Soul searching, an atmosphere of toleration and respect and a dialogue among the civilizations (the West and Islam). Mutual respect, justice and equity and the rejection of bigotry and hatred; all basic humans values that the West and Islam have in common. Why then is a dialogue between these two civilizations so hard?
A breach of trust between consumers and global corporations
According to a recent report by the McKinsey Company published in The McKinsey Quarterly, there is a breach of trust between consumers and global corporations, which creates a lack of understanding between business leaders and consumers. The solution: more social responsibility. Where all will win: business, governments, and the civil society.
An inconvenient truth that discriminates against the poor
In the Latin American public sphere new actors have emerged in the last few years that in reality have always existed yet lacked a voice, the natives. Today, thanks to certain regional leaders, they are realizing that the natives are also citizens of their countries.
A new inequality
Bernardo Kliksberg examines the unsettling global scenario presented in the Intergovernmental Panel of the United Nations’ Report on Climate Change and says that the problem affects the whole planet, but the degrees of vulnerability vary greatly according to country’s wealth. The paradox is that the rich countries are the principal producers of greenhouse gases, and the poorest are the ones who suffer the worst consequences.
4,900 children died every day in 2006. 1,800,000 died during that entire year. What killed them? Among several killers, the foremost is a lack of access to clean drinking water. Diarrhea is the second greatest cause of infant mortality around the world. How can we condemn an entire portion of the human race to these mortal risks? Bernardo Kliksberg believes that the issue is not linked solely to a lack of water, but is largely related to the absence of international will to find a solution. The lack of clean drinking water is an offense to mankind and is ethically intolerable especially in the technologically advanced 21st century. In Kliksberg‘s opinion, water must become a priority on our collective agenda.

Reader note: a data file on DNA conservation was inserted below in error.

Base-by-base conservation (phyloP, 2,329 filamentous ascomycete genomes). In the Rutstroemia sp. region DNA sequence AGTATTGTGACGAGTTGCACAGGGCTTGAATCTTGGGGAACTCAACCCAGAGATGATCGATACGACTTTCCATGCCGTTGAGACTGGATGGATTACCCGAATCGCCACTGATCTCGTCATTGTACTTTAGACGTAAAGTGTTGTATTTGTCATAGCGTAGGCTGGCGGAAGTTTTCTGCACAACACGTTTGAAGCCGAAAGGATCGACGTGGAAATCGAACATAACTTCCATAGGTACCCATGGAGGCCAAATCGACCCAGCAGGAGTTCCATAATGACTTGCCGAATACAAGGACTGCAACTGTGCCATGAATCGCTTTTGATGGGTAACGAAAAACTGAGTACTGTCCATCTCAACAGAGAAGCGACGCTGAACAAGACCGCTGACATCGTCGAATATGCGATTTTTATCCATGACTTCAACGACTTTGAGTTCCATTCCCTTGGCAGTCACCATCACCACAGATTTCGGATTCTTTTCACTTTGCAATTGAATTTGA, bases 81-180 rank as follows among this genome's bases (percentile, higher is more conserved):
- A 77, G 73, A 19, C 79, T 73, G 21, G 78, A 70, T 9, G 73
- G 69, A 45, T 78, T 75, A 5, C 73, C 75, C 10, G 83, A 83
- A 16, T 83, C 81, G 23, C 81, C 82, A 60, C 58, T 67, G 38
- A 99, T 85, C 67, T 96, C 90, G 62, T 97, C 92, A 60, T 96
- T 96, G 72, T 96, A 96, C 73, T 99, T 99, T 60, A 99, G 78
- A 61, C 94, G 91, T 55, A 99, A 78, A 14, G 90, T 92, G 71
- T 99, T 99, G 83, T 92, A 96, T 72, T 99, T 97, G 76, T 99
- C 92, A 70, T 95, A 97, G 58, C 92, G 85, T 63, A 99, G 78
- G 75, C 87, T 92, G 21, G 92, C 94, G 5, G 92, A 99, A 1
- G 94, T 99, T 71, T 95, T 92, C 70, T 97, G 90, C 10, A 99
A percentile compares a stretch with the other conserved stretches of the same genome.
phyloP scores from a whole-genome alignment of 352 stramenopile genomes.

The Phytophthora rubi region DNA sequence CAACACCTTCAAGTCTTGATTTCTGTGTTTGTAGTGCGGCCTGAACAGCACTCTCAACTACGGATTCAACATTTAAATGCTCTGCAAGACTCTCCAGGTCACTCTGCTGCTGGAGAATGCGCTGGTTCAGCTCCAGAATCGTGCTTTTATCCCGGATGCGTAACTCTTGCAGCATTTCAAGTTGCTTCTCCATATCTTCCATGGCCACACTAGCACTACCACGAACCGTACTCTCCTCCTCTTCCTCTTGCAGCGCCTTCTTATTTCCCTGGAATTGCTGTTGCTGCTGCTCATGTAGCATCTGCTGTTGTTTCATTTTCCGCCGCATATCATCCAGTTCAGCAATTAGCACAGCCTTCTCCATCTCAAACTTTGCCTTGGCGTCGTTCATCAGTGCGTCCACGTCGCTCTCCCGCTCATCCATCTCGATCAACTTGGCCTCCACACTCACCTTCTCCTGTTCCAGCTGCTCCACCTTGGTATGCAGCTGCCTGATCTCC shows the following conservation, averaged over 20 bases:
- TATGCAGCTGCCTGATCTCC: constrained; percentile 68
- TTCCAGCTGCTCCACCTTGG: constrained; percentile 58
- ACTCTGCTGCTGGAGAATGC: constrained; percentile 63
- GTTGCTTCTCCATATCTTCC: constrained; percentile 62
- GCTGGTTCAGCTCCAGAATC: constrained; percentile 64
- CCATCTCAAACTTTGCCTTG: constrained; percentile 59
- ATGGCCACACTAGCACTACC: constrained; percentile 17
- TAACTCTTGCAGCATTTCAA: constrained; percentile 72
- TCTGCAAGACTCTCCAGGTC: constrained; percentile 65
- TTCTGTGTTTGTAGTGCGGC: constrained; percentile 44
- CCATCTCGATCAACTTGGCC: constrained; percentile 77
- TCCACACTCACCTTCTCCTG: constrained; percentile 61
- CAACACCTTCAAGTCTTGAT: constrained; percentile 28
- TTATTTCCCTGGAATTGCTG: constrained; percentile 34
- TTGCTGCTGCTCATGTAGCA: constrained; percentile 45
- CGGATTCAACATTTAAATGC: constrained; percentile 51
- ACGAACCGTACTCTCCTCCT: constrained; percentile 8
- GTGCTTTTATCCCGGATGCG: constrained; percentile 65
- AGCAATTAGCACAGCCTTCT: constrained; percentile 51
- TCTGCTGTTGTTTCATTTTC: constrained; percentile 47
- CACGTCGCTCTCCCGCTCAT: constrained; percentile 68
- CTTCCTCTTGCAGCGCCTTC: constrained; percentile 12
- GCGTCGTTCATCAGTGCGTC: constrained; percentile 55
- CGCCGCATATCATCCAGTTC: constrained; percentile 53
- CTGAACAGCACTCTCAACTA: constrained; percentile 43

Social Responsibility and Ethics: The Antidote for Inequality
Bernardo Kliksberg reflects on the obscenely unequal distribution of wealth in the global system. Calling upon the examples of Wesley Autrey and Los Hijos de Don Quijote, Kliksberg illustrates the need for socially responsible societies that look after those who cannot look after themselves. From the unethical role of agricultural subsidies, to the lack of access to clean drinking water, sanitary facilities, housing, health care, and employment, Kliksberg points out the gross inequalities in the world, the need to find solutions, and the role of social responsibility in reducing poverty.
Ferran Requejo exposes the serious problem that the lack of water at the global level presents for development, growth, distribution and the environment, and that affects the dignity and human rights of more than 2 billion people. Requejo believes that there are four factors that make difficult the reduction of the number of people affected by consuming unsafe water: the lack of fresh water on the planet, the increasing population, the relation between development and contamination, and the increase in demand.
Bernardo Kliksberg explains how Nobel Peace Prize Winner, Muhammad Yunus, founded the Grameen Bank and created a system of micro-credit in Bangladesh designed to bring hundreds of thousands of people out of poverty. Yunus, a brilliant economist with a bright future as an academic and consultant, decided to leave his comfortable life behind him in favor of mobilizing cooperation among the poor of his country. In Kliksberg‘s opinion, the time has come to apply Yunus’ successful formula to fight poverty throughout Latin America.